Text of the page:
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Foliage Tool Total Newbie Questions

When using the foliage tool to paint in objects, is there a best practice to have it place into the scene or do all you really need to do is close the foliage editor? Also, is it generally advisable to do everything in one foliage paint session or can you have multiple ones? For example, one for all of the flower and one for all of the shrubs. In looking at the City Park example from the marketplace, it appears that one was created with just a single one.

What is the difference between just a typical static mesh actor and a foliage type? Is there one to use with the foliage painter over the other one? Going back to the City Park example, there are both in there but I’m a bit confused on to what they are and when to use them.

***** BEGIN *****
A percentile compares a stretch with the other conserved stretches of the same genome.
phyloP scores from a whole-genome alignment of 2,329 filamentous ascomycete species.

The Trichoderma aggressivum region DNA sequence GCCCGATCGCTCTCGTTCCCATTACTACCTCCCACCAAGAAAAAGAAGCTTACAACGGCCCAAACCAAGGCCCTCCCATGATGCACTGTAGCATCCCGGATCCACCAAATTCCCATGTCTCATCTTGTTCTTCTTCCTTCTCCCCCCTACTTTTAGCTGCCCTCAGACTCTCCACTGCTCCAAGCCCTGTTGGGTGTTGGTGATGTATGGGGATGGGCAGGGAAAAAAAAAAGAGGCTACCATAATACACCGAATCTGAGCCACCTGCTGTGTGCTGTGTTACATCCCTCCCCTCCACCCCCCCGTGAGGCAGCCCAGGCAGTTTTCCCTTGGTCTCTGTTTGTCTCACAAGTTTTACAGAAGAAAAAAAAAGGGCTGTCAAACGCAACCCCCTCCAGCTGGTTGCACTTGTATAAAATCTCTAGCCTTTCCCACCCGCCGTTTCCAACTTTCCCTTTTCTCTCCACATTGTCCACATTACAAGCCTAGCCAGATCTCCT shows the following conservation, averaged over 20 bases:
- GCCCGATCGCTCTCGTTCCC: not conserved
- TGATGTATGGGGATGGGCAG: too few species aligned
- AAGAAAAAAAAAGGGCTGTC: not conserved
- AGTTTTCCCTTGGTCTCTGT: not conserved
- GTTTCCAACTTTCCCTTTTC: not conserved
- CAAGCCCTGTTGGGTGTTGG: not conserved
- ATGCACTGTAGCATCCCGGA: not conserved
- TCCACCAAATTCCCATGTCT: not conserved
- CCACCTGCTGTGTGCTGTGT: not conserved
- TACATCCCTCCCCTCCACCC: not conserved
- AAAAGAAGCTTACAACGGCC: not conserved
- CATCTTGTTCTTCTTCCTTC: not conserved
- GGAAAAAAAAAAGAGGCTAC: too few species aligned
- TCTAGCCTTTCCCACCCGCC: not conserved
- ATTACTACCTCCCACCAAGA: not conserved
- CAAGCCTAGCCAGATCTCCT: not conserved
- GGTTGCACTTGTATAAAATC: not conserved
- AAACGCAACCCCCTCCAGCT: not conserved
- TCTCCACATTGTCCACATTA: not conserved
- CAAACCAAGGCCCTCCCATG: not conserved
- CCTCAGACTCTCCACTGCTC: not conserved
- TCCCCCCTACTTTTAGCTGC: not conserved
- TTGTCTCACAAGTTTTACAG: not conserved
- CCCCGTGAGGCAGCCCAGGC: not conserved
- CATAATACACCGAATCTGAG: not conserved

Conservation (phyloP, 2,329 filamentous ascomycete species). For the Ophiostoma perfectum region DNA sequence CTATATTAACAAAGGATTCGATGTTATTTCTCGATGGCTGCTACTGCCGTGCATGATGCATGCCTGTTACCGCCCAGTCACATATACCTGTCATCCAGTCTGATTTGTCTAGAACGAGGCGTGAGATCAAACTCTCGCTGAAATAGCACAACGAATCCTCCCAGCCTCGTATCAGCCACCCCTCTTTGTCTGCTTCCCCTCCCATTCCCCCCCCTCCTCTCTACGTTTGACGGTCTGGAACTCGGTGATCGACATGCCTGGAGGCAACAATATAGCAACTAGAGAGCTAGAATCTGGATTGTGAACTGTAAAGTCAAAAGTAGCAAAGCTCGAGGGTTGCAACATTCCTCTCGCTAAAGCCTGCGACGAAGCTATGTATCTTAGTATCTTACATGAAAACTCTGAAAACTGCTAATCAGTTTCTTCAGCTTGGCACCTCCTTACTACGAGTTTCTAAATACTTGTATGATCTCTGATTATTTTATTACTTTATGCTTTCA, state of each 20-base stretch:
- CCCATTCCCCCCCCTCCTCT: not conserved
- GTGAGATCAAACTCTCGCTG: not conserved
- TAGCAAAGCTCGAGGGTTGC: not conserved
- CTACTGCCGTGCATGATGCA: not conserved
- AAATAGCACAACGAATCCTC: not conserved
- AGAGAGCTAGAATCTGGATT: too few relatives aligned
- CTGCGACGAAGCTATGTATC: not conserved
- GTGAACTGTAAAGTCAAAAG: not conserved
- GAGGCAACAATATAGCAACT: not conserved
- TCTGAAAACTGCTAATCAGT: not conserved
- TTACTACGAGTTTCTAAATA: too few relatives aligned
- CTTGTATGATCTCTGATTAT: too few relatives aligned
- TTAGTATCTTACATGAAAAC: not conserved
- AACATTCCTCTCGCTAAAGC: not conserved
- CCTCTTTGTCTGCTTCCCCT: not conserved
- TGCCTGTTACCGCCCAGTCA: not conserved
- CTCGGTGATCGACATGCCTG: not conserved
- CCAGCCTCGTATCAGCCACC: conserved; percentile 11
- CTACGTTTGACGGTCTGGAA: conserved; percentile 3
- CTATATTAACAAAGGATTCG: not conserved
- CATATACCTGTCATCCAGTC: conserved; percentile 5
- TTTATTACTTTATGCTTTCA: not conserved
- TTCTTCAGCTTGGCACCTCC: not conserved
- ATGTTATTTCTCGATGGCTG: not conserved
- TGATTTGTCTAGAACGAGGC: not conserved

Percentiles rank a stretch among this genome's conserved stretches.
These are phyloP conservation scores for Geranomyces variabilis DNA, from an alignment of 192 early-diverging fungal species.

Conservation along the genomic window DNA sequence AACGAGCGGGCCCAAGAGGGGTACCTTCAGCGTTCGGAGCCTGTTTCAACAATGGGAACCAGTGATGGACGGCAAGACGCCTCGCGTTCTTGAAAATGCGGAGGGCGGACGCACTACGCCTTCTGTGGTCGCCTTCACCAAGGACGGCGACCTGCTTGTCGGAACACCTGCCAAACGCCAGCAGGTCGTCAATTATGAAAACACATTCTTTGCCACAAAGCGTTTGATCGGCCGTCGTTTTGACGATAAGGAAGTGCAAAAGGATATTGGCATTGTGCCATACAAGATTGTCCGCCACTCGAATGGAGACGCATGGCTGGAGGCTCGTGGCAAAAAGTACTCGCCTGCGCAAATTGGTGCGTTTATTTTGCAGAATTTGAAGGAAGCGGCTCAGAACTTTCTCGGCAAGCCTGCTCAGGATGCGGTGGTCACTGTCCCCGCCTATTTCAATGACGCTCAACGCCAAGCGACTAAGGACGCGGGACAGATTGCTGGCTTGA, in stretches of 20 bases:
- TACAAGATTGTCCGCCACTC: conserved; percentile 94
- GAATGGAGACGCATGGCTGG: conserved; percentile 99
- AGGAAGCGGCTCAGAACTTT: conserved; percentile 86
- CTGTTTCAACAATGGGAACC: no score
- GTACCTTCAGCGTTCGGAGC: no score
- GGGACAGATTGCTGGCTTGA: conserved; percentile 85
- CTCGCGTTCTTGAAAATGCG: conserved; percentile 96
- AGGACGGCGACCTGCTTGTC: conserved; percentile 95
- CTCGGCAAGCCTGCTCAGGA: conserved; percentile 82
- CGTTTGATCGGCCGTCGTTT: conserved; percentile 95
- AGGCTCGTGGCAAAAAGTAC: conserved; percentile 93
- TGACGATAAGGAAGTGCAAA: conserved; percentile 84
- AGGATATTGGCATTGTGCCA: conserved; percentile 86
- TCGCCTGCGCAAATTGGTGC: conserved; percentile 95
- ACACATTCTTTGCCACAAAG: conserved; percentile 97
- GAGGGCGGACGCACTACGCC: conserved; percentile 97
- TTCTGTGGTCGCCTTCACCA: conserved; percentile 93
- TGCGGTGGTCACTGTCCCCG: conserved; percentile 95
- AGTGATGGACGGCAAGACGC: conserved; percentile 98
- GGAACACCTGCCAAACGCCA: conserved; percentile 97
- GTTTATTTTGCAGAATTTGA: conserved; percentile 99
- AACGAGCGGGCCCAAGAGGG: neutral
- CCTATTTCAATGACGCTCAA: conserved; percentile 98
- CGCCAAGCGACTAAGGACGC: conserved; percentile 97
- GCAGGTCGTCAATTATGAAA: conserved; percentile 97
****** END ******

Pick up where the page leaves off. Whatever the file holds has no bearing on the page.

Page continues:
Lastly, where does unreal save these? I noticed it is not listed in the world outliner and I can only access by clicking on it? Is there another location that these are listed or are they not shown in the outliners?

I know there is a lot to process here in questions, so I thank you in advance for any information.

It’s simple, SHIFT-3, paint some foliage, SHIFT-1, save your level.

You can paint rocks, and then paint some grass the next day, and paint some trees a month later, doesn’t matter.

These are normal meshes you’re painting, they don’t need to be special meshes. You might be getting confused with ‘foliage-type’, which is just a browser item which contains a record of which mesh and which settings you used.

When you paint foliage, all the meshes placed are ‘instanced actors’. That means that, the moment your brush hits the deck, Unreal makes one actual mesh ( which you never get to see ), and all the others are actually just copies of that one mesh. When you run, the graphics card only has to draw one mesh, all the others are just hardware transforms of that single mesh.

Having said all that, painting foliage is a ‘whole thing’. The fewer polygons in the mesh, the better. The quicker the mesh LODs, the better. The less you paint, the better. It’s a bit of an art form.

:slight_smile: